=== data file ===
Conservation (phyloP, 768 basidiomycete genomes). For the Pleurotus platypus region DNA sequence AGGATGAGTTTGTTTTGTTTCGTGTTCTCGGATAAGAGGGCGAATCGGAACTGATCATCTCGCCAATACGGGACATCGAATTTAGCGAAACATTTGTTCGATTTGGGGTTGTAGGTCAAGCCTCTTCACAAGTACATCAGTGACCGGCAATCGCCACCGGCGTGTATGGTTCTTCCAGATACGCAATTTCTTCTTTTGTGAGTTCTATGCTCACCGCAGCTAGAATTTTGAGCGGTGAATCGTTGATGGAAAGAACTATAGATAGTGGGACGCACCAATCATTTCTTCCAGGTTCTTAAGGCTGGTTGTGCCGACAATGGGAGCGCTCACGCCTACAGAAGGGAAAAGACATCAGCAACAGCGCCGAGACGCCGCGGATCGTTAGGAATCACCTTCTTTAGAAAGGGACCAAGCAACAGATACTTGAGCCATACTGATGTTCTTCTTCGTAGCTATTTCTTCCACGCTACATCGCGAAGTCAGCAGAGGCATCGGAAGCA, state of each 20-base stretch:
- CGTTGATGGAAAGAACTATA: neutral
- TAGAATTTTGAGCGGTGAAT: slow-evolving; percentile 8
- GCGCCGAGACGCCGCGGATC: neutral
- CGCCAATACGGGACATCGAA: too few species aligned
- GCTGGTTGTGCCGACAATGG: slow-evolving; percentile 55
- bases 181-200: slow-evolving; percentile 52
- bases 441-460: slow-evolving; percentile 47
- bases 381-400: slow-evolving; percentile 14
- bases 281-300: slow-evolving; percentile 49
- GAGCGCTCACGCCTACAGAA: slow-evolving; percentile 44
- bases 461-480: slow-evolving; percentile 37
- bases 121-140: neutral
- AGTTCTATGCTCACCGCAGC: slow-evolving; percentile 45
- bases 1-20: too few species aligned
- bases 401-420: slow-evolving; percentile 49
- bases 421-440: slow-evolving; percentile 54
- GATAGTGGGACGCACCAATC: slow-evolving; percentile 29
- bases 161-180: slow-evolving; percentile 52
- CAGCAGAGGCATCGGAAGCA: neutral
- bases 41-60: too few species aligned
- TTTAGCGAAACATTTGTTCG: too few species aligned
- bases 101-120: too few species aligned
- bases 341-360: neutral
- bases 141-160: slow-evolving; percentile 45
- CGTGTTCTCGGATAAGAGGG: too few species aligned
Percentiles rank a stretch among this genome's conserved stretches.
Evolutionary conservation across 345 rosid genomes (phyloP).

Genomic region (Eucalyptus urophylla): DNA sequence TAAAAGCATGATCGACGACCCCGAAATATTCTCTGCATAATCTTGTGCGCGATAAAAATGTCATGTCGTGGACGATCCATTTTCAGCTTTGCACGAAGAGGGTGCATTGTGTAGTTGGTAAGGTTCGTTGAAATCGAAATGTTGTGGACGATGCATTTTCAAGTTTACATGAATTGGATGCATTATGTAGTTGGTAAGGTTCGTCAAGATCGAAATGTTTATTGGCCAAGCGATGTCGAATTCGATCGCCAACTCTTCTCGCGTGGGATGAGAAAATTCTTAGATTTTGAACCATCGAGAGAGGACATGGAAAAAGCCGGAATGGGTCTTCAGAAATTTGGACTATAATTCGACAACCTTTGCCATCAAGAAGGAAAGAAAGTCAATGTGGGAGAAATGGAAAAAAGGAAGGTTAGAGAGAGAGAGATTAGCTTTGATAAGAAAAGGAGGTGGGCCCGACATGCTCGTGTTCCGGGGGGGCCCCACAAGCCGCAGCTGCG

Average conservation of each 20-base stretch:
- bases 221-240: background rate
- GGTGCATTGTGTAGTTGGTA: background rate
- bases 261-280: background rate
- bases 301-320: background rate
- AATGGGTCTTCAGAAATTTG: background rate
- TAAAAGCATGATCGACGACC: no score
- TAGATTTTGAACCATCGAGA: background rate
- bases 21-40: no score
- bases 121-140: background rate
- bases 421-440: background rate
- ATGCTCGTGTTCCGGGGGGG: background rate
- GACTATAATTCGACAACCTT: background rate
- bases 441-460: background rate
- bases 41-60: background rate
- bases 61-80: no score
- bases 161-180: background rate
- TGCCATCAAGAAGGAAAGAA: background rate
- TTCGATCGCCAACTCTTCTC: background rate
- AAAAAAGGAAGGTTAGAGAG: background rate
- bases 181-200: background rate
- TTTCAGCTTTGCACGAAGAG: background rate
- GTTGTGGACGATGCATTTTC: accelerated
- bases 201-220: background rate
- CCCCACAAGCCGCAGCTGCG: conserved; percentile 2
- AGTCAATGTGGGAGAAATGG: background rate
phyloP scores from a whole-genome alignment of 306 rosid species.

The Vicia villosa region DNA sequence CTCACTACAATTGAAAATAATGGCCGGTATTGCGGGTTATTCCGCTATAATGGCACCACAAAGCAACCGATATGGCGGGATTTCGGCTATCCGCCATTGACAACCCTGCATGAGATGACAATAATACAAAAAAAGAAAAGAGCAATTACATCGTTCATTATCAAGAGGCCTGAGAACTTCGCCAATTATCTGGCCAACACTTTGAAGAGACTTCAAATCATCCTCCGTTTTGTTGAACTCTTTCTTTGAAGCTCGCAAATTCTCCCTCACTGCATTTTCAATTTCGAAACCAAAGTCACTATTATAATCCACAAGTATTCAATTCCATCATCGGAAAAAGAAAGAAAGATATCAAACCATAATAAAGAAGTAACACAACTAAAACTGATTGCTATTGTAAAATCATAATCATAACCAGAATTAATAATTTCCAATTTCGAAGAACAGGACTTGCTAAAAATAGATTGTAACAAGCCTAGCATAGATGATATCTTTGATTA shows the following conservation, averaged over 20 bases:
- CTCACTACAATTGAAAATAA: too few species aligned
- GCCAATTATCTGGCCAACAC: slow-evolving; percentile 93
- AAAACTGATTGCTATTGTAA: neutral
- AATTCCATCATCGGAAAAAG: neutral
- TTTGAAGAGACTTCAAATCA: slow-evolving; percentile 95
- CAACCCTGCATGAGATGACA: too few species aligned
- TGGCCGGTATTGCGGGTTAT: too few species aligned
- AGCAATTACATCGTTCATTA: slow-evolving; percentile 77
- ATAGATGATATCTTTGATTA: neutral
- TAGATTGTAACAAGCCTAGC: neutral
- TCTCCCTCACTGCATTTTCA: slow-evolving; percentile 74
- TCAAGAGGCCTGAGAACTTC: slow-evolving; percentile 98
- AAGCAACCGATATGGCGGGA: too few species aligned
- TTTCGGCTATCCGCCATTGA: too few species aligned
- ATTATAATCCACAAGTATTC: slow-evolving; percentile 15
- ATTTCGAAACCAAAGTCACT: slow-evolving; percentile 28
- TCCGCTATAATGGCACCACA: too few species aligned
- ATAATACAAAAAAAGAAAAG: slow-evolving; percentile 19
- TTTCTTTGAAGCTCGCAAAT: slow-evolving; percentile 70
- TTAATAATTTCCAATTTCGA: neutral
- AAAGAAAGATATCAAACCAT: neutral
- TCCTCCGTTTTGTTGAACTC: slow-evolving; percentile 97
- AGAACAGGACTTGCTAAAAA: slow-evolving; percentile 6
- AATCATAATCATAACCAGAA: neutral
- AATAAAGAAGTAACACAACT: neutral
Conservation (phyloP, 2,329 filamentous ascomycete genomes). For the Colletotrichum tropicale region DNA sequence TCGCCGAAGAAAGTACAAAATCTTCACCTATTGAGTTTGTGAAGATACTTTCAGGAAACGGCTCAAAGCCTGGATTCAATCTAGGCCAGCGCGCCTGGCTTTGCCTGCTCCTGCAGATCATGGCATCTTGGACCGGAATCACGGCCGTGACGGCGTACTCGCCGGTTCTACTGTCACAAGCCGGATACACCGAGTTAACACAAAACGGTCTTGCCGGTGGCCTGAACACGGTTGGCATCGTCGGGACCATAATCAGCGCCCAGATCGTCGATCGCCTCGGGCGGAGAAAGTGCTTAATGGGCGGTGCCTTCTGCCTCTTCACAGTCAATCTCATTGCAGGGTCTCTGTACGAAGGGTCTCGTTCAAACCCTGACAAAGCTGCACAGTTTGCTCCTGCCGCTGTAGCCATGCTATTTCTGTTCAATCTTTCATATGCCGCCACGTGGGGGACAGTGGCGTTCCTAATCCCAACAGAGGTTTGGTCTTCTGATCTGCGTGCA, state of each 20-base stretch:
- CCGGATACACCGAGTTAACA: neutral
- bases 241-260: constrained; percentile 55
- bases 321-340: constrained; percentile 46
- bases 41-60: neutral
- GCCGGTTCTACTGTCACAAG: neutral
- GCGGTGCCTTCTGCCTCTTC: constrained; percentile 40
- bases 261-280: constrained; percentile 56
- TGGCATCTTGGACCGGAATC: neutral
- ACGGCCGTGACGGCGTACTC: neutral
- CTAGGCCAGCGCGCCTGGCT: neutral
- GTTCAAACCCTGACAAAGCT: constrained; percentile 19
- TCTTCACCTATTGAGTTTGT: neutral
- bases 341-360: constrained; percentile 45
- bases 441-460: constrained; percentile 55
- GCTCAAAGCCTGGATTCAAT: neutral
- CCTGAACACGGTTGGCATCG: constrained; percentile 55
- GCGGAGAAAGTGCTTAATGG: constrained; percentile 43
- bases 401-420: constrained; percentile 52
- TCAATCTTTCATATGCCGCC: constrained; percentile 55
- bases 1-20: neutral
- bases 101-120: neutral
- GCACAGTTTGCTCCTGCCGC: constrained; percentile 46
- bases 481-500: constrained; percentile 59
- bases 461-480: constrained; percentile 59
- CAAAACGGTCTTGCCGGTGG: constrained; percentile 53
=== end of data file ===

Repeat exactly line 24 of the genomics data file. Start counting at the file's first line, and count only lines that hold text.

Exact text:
- bases 341-360: neutral